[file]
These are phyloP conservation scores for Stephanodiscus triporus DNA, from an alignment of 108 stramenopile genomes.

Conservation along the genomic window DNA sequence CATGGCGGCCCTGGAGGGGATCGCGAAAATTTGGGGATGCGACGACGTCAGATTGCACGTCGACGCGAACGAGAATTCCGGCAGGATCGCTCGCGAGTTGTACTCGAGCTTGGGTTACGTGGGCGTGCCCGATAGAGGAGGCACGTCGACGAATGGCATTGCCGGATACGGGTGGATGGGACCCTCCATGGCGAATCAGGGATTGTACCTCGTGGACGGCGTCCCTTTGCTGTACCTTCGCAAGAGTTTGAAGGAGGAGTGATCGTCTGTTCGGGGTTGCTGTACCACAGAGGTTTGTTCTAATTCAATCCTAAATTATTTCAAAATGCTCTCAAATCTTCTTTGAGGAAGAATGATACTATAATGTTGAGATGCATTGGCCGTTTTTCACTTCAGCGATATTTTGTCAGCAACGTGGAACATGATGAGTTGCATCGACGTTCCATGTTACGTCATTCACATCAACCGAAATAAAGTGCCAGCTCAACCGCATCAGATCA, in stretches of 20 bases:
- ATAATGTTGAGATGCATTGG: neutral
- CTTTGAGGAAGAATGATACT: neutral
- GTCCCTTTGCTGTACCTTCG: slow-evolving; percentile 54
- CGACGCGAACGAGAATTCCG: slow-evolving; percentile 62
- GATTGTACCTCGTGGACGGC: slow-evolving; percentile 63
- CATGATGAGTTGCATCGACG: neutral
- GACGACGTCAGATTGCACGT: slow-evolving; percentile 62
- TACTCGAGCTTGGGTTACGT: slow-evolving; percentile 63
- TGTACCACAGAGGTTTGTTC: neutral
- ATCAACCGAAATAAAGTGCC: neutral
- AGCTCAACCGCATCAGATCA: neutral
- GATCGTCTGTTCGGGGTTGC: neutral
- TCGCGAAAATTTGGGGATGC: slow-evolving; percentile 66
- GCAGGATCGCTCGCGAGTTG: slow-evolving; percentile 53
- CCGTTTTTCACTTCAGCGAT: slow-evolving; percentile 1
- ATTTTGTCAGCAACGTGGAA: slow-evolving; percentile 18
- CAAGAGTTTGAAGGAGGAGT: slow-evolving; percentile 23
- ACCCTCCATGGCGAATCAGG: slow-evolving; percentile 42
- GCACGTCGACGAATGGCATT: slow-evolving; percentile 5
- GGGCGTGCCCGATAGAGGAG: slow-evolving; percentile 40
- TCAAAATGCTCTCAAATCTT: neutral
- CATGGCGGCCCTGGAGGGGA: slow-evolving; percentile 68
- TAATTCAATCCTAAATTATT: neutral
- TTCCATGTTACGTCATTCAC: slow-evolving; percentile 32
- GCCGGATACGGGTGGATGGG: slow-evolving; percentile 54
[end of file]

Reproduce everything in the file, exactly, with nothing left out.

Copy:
These are phyloP conservation scores for Stephanodiscus triporus DNA, from an alignment of 108 stramenopile genomes.

Conservation along the genomic window DNA sequence CATGGCGGCCCTGGAGGGGATCGCGAAAATTTGGGGATGCGACGACGTCAGATTGCACGTCGACGCGAACGAGAATTCCGGCAGGATCGCTCGCGAGTTGTACTCGAGCTTGGGTTACGTGGGCGTGCCCGATAGAGGAGGCACGTCGACGAATGGCATTGCCGGATACGGGTGGATGGGACCCTCCATGGCGAATCAGGGATTGTACCTCGTGGACGGCGTCCCTTTGCTGTACCTTCGCAAGAGTTTGAAGGAGGAGTGATCGTCTGTTCGGGGTTGCTGTACCACAGAGGTTTGTTCTAATTCAATCCTAAATTATTTCAAAATGCTCTCAAATCTTCTTTGAGGAAGAATGATACTATAATGTTGAGATGCATTGGCCGTTTTTCACTTCAGCGATATTTTGTCAGCAACGTGGAACATGATGAGTTGCATCGACGTTCCATGTTACGTCATTCACATCAACCGAAATAAAGTGCCAGCTCAACCGCATCAGATCA, in stretches of 20 bases:
- ATAATGTTGAGATGCATTGG: neutral
- CTTTGAGGAAGAATGATACT: neutral
- GTCCCTTTGCTGTACCTTCG: slow-evolving; percentile 54
- CGACGCGAACGAGAATTCCG: slow-evolving; percentile 62
- GATTGTACCTCGTGGACGGC: slow-evolving; percentile 63
- CATGATGAGTTGCATCGACG: neutral
- GACGACGTCAGATTGCACGT: slow-evolving; percentile 62
- TACTCGAGCTTGGGTTACGT: slow-evolving; percentile 63
- TGTACCACAGAGGTTTGTTC: neutral
- ATCAACCGAAATAAAGTGCC: neutral
- AGCTCAACCGCATCAGATCA: neutral
- GATCGTCTGTTCGGGGTTGC: neutral
- TCGCGAAAATTTGGGGATGC: slow-evolving; percentile 66
- GCAGGATCGCTCGCGAGTTG: slow-evolving; percentile 53
- CCGTTTTTCACTTCAGCGAT: slow-evolving; percentile 1
- ATTTTGTCAGCAACGTGGAA: slow-evolving; percentile 18
- CAAGAGTTTGAAGGAGGAGT: slow-evolving; percentile 23
- ACCCTCCATGGCGAATCAGG: slow-evolving; percentile 42
- GCACGTCGACGAATGGCATT: slow-evolving; percentile 5
- GGGCGTGCCCGATAGAGGAG: slow-evolving; percentile 40
- TCAAAATGCTCTCAAATCTT: neutral
- CATGGCGGCCCTGGAGGGGA: slow-evolving; percentile 68
- TAATTCAATCCTAAATTATT: neutral
- TTCCATGTTACGTCATTCAC: slow-evolving; percentile 32
- GCCGGATACGGGTGGATGGG: slow-evolving; percentile 54